America's tendency to rush books into print after newsworthy, or even not so newsworthy, events has generally soured me on books appearing shortly after the events with which they deal. After all, can the paperback you see in the a supermarket checkout line a month or so after the latest trial of the century really be all that insightful? That bias gave me some trepidation when I picked up Alan Johnston's Kidnapped: And Other Dispatches. It proved it is a bias and not recognition of an immutable law.
Technically, Johnston's book doesn't really fall into the "rush it to print" category, at least in the U.S. The title comes from his kidnapping by an extremist group in the Gaza Strip in March 2007, where he was stationed as a BBC correspondent. He was released in July 2007 after being held captive 114 days. Kidnapped: And Other Dispatches was published in Britain some four months later but is just now making its U.S. appearance. It is a worthy addition to the reportage about the Middle East as well as the war on terror not simply because of the recounting of his ordeal but his observations of and insight into conditions on the ground.
Johnston's story of his kidnapping, in fact, doesn't appear until near the end of the book's section on the Middle East and, even then, it is relatively brief. A lengthier discussion of Johnston's impressions of and from his kidnapping come in an interview conducted by another BBC correspondent several months after Johnston's release. Preceding and following these are pieces Johnston did for the BBC's From Our Own Correspondent program from the Middle East, Afghanistan and Central Asia.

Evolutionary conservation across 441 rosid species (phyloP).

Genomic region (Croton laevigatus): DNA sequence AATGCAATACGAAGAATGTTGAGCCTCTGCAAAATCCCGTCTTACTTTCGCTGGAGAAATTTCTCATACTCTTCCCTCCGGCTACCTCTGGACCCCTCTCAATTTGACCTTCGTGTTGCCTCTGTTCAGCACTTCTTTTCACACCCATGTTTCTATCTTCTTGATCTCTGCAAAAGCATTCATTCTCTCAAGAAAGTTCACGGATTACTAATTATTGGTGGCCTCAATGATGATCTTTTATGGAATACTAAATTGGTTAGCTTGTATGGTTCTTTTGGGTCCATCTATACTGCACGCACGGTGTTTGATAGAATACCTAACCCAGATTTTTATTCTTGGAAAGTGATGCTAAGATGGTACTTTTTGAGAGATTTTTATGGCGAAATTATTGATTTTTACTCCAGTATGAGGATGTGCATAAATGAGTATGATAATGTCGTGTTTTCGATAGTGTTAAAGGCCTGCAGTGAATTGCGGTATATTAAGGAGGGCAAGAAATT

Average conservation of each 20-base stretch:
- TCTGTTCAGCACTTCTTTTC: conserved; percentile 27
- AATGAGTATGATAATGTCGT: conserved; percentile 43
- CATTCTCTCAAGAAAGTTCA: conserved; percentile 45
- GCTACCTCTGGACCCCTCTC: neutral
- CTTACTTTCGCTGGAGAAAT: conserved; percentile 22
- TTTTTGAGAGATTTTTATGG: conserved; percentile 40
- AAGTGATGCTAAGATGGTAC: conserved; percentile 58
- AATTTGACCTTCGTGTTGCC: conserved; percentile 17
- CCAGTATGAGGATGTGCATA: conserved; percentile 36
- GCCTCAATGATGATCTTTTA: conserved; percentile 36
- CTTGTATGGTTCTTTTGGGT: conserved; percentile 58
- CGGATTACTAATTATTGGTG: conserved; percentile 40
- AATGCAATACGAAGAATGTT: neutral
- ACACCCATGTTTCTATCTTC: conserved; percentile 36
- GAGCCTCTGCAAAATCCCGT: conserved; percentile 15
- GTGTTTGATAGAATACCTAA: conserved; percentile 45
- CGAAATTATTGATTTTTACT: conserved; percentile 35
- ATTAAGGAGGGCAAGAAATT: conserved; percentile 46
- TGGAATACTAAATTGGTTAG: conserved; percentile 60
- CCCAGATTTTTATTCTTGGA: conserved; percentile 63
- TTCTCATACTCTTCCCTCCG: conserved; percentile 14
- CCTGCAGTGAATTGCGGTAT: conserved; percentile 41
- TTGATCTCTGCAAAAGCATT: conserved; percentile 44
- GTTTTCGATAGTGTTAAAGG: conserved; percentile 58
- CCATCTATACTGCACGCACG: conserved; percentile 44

It is almost eerie to read a piece Johnston wrote about 15 months before his own kidnapping about the increasing use of it as a tactic in Gaza. After explaining that the trend seemed to arise after the Israeli army pulled out, he notes that
the whole business of kidnapping goes very much against the local social grain. Palestinians are extremely hospitable people, and one of the dangers of being abducted here must be that you'll get fed to death.
.... But of course being taken away by armed men is no joke. I dread it,... But if my turn does come I will be terrified. The trouble is, the fewer foreigners there are around, the greater the danger, and there are now very, very few foreigners in Gaza.
His "turn" came just 16 days before he was scheduled to leave Gaza. Taken by a group calling itself the Army of Islam, Johnston was told he was being held to obtain the release of Muslims being held in Britain. He had no pen, paper, book, radio or television (although the group later gave him a radio). Johnston was wearing disposable contacts that had to be thrown out his first day in captivity. Thus, it was in a "blurred, empty room [that] I began to try to come to terms with the disaster that had engulfed me."